The reality about how safe is Rio de Janeiro is not what you imagine.
Rio is often in the spotlight for negative and film-like violent situations. From a police helicopter downed by gangsters to celebrities kidnapped, the dangers from Rio are as famous as the natural beauty of its panoramic landscapes. So, is Rio de Janeiro safe?
Personal advice: Always read and watch the news with a pinch of salt. The truth is that Rio de Janeiro is one of the world’s most beautiful cities, and with a little care and attention, it can be one of the most beautiful trips of your life!
Is Rio Really That Dangerous?
Depending on what you are comparing with. If your basis of comparison the Europan continent, yes, Rio is dangerous. But if you consider cities American cities like Baltimore, Detroit, or New Orleans, Rio de Janeiro is far safer.
In 2020, Rio had a homicide rate (20.4 per 100 000 inhabitants) even lower than Chicago, the 3rd largest city in the United States (24.3 murders per 100 000 residents).
And the finest news: the violence is decreasing quickly in Rio (almost as quickly as in São Paulo, a case that I explore in detail in this article). In the last section of this article, I will prove that to you with solid numbers.
How Safe Is Rio de Janeiro?
One of the most striking aspects of Brazil is inequality, and just like in all its nuances, violence also does affect everywhere in the same way.
There are regions in Rio that are indeed violent, while others are far safer.
First of all, remember that Rio de Janeiro has two meanings: it can be one of the 26 Brazilian states, or also the capital of the homonymous state. In this article, I will talk mostly about the capital, but if there is any city you would like to know more about in particular, feel free to ask about it in the comment section.
The safest areas of Rio are in the South Zone. The tourist-friendly beaches of Copacabana and Ipanema are considered safe during the day. At night there are issues with criminality as with most large cities, but nothing abnormal. Take the usual precautions (listed at the end of this article) and you should be fine.
The wealthy areas of São Conrado and Barra da Tijuca, where many expatriates live, are also relatively safe during the day. However, both areas can be dangerous at night, so you should be careful at all times when in these areas.
I would not advise any tourist (unless it is for a very specific purpose) to travel to the West Zone since it holds most of Rio’s gang conflicts. This region is famous for its favelas (though some are tourist-friendly)and should generally not be visited due to safety concerns. After dark, it is wise to avoid the favelas completely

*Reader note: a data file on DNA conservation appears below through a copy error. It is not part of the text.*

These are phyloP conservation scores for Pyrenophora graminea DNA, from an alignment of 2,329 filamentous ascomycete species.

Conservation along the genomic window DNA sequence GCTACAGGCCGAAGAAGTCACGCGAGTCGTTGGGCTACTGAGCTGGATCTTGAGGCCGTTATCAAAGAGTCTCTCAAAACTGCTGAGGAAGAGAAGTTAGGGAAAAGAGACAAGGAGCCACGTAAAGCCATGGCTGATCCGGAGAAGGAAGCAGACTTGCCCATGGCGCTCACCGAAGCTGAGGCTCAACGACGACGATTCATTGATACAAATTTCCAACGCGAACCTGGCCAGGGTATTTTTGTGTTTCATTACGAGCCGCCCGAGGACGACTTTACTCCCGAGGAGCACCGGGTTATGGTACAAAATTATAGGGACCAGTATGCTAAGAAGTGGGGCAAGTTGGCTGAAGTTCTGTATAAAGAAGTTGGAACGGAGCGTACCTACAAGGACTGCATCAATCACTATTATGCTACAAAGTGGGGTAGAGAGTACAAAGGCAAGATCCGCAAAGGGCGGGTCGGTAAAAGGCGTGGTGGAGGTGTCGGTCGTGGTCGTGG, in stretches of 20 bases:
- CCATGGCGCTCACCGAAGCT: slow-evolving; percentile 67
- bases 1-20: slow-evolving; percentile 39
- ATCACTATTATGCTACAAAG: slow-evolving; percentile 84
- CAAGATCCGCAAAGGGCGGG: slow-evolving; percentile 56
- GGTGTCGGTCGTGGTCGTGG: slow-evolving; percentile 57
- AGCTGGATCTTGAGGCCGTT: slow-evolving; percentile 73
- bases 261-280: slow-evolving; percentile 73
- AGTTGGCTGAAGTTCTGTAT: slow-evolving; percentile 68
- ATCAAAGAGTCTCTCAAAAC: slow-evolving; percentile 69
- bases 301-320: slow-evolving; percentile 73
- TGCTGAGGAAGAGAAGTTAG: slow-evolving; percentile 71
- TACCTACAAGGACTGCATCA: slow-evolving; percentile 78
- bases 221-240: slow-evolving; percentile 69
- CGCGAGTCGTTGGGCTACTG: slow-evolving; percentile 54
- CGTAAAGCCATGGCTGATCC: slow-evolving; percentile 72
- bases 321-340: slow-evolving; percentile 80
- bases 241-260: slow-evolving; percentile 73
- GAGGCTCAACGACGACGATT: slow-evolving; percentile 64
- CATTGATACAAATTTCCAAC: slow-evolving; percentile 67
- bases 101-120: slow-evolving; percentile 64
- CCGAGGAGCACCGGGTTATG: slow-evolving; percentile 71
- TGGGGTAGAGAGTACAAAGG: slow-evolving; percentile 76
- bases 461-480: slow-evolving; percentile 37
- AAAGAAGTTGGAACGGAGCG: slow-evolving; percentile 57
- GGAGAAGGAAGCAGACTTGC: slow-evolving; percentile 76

Is Rio de Janeiro Safe for Tourists?
Here is the thing: most of the violence in Rio is associated with gangs and the dispute for drug-selling points.
If you are not involved with these matters, you will avoid a large part of the risks. Still, gangsters in Rio have military-grade, long-range weapons and it is not uncommon that, in the vicinity of the favelas, during large conflicts, innocent people are hit by stray bullets. In 2021 alone 100 people died in Rio due to random stray bullets.
Other than the favelas and stray bullets, there are two other places where tourists could have bad experiences in Rio.
- The beaches. Tourists love the beaches in Rio; however, this is one of the places most attractive to groups of petty criminals since they have very few guards and there have been several incidents of robbery during the daytime. The beaches are the place of the famous arrastão, when groups of thieves rob multiple tourists in a matter of a few minutes and then rush out of the scene. Follow the advice at the end of this article and you will be safe.
The other place where you may face undesirable situations related to crime in Rio is the historical center. Unfortunately, it is also one of the regions that most deserve your visit since districts like the Lapa, with its restaurants, bars, and attractions like the Arcos da Lapa.
Is Lapa in Rio de Janeiro Safe?
Lapa, which is located in the Tijuca neighborhood of Rio de Janeiro, is a fun neighborhood, full of bars and restaurants, and one of the more popular places to party in Rio.
But Lapa is also an area of town that can be considered a bit sketchy. There are lots of beggars, homeless people, drug dealers, and all-around shady characters.